Thank you to The Real Tracey Spicer and The Sisterhood for an amazing night. It was a sell out event with over 300 locals experiencing the wit and wisdom of Tracey Spicer who generously donated her time to help local charities. $12,000 was raised on the evening to be evenly distributed between Community Northern Beaches , Northern Beaches Women's Shelter, Dalwood Spilstead and Bringa Women's and Children's Refuge.
Lorraine is one of the first volunteers to sign up to the Community Northern Beaches ESL Conversation Project. Earlier this year, it became apparent that although many new Tibetan migrants have completed courses and are now qualified for work, they may not be taken on by employers due to their lack of English skills. Thus, the ESL Conversation programme was born.
As manager of the Northern Beaches’ largest community hub, John’s role is a diverse one including responsibility for the strategic and everyday management of the centre. Starting the day before the centre’s doors open allows time to focus on admin so that when the doors are open, his focus is on people. In John’s words “people come before paper”. He chose to join the not-for-profit sector as he finds working in smaller, under resourced environments forces him to think outside the box, act with agility and a strength of purpose.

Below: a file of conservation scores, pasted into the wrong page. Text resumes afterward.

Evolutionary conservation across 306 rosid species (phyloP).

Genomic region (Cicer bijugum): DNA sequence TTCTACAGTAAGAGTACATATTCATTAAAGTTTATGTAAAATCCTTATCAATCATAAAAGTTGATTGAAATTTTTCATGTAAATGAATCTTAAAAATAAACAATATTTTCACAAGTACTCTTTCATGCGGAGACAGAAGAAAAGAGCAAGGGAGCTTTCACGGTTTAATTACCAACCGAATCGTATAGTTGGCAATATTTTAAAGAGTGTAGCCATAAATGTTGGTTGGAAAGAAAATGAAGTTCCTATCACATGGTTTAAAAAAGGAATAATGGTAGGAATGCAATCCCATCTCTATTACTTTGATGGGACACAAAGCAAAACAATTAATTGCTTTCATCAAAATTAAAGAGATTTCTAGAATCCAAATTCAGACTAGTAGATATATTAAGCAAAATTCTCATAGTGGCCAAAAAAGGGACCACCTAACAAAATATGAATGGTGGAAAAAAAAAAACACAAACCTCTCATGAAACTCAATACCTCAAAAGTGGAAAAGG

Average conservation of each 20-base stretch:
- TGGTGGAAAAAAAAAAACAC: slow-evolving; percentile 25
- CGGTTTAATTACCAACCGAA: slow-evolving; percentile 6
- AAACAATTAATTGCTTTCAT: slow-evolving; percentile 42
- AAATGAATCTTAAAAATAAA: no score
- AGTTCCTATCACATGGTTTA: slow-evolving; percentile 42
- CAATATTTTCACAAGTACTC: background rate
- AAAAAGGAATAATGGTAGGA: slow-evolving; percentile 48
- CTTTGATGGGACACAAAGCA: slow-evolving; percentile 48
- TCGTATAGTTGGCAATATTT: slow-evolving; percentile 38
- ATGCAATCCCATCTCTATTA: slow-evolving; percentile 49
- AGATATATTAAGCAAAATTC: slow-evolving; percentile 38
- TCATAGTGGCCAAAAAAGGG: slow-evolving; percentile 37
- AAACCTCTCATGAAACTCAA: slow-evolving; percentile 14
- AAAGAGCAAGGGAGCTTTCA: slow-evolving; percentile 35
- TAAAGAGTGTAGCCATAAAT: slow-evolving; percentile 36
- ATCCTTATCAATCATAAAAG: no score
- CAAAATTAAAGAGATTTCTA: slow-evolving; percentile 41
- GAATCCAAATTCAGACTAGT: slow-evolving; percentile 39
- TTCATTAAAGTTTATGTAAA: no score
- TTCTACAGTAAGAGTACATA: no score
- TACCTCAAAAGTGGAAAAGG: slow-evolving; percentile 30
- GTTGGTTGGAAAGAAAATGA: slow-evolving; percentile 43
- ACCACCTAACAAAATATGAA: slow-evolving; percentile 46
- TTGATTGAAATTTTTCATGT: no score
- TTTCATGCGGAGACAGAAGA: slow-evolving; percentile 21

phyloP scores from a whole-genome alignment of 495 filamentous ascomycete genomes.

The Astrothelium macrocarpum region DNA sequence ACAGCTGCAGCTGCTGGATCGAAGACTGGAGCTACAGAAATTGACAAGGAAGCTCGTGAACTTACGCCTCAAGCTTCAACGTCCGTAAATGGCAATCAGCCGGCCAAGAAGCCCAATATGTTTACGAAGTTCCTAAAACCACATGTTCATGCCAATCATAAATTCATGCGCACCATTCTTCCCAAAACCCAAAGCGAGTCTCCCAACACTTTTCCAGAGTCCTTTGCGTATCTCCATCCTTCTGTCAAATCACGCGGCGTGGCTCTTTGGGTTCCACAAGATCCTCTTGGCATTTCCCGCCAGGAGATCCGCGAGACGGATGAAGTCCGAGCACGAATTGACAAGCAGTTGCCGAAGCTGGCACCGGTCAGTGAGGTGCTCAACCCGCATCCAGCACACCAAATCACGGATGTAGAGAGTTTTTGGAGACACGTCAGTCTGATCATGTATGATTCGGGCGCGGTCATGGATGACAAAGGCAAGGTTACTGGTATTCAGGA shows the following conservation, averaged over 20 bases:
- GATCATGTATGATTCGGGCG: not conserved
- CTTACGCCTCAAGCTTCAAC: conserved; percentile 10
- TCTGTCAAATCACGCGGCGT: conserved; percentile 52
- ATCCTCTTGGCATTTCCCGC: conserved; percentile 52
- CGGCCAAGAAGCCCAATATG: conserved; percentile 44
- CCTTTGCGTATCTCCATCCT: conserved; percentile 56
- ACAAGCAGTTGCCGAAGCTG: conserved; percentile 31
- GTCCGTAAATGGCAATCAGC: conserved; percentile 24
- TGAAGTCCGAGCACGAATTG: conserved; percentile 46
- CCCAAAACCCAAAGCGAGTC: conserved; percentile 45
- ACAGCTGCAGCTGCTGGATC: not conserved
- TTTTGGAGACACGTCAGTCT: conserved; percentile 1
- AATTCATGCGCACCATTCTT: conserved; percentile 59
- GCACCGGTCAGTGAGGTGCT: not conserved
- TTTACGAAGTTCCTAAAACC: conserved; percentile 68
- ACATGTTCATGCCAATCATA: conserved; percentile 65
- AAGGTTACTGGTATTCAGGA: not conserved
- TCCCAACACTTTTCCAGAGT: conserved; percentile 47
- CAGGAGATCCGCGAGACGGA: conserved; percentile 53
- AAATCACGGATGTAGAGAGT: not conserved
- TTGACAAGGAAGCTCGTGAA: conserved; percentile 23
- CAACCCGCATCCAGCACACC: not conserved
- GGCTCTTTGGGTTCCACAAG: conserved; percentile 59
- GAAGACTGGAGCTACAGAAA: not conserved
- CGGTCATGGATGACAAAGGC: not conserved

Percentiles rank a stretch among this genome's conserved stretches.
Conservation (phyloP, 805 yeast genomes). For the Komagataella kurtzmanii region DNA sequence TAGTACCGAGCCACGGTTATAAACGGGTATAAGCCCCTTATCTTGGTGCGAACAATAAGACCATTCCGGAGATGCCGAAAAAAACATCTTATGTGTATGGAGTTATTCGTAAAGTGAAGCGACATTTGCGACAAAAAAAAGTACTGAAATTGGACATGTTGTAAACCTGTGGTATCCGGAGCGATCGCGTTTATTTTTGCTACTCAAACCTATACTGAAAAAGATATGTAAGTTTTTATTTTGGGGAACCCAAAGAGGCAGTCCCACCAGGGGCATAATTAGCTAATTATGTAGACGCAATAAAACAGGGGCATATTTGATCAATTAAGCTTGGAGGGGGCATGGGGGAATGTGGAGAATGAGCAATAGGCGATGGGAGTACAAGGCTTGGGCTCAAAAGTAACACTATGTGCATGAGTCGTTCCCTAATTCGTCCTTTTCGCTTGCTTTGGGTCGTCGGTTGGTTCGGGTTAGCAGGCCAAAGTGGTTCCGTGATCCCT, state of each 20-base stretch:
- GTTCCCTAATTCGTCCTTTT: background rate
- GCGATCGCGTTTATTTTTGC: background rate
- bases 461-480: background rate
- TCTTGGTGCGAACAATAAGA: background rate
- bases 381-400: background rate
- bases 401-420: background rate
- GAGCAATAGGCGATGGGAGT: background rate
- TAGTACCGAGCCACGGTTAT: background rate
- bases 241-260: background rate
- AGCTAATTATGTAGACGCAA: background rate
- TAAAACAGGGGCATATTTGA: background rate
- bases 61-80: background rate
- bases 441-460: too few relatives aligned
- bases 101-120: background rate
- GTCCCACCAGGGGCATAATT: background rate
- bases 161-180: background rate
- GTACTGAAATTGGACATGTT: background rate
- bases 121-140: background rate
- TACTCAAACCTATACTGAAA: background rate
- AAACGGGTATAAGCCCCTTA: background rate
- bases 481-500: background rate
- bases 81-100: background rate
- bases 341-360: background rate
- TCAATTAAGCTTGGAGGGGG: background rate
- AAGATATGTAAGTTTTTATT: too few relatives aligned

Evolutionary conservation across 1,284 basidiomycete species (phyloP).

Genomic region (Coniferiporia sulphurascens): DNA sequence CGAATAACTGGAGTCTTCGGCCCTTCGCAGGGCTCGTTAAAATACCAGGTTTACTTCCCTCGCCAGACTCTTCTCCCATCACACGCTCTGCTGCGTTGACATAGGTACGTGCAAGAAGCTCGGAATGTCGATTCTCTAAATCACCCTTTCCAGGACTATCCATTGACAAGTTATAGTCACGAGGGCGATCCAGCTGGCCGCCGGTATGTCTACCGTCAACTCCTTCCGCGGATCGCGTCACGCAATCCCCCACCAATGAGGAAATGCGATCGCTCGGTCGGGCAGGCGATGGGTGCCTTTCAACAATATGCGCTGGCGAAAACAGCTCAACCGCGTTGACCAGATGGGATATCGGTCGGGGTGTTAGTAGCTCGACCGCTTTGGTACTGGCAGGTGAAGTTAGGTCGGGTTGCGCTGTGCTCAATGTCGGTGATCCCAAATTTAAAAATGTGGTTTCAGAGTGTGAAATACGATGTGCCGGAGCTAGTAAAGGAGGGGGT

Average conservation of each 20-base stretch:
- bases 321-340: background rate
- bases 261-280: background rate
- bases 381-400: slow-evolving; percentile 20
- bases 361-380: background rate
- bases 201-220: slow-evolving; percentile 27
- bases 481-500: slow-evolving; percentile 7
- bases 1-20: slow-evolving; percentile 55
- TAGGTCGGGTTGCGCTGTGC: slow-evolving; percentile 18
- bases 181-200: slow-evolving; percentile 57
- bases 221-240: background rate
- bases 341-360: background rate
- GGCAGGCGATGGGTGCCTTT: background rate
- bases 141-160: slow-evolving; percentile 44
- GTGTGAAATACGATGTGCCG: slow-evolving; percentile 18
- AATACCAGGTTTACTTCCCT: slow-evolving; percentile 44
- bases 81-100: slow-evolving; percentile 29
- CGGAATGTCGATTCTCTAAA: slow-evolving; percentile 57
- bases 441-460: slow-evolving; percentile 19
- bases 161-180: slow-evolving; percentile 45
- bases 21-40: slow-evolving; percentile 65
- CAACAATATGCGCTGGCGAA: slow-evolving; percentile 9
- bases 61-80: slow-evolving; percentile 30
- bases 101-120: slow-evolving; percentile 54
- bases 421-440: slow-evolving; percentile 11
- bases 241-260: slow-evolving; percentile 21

Join weaving workshops with local artists and members of the Northern Beaches Aboriginal community and contribute to a public artwork that will be displayed on Stuart Somerville Bridge in Queenscliff. This project forms part of the 2018 Gai-mariagal Festival.
We are thrilled to announce that Daniel Peterson, our wonderful Homeless Outreach Worker, is 1 of 6 finalists in the Westfield Local Heroes program for his work in promoting social well-being and harmony in our community.
The grant will be put towards supporting the immediate and practical needs of people sleeping rough in the Northern Beaches.
It's all down to a public vote now, and voting closes very shortly! 3 out of the 6 organisations will be awarded $10,000 each. So, the more votes that Daniel receives, the more chance we have of being awarded much needed funding.
Please follow the link below to place your vote. It's really quick and easy:
Select: NSW > Westfield Warringah Mall > Daniel Peterson
Manly is a beautiful area of Sydney, yet sometimes we forget that not everyone living here has a roof over their head and a safe place to sleep. Homelessness doesn’t discriminate, and can affect anyone. Daniel Peterson is Community Northern Beach’s Homeless Outreach Worker and offers support to people who are experiencing, or at risk of homelessness. ‘Once I find someone who needs my support, I’ll sit down with them and assess their needs, and work out how we are going to help them, both in the centre and also with external pathways like referrals for housing, or other wrap-around support,’ Daniel says. ‘It’s really important because we are identifying people who need help and we’re advocating for them, we’re able to be a voice for them.’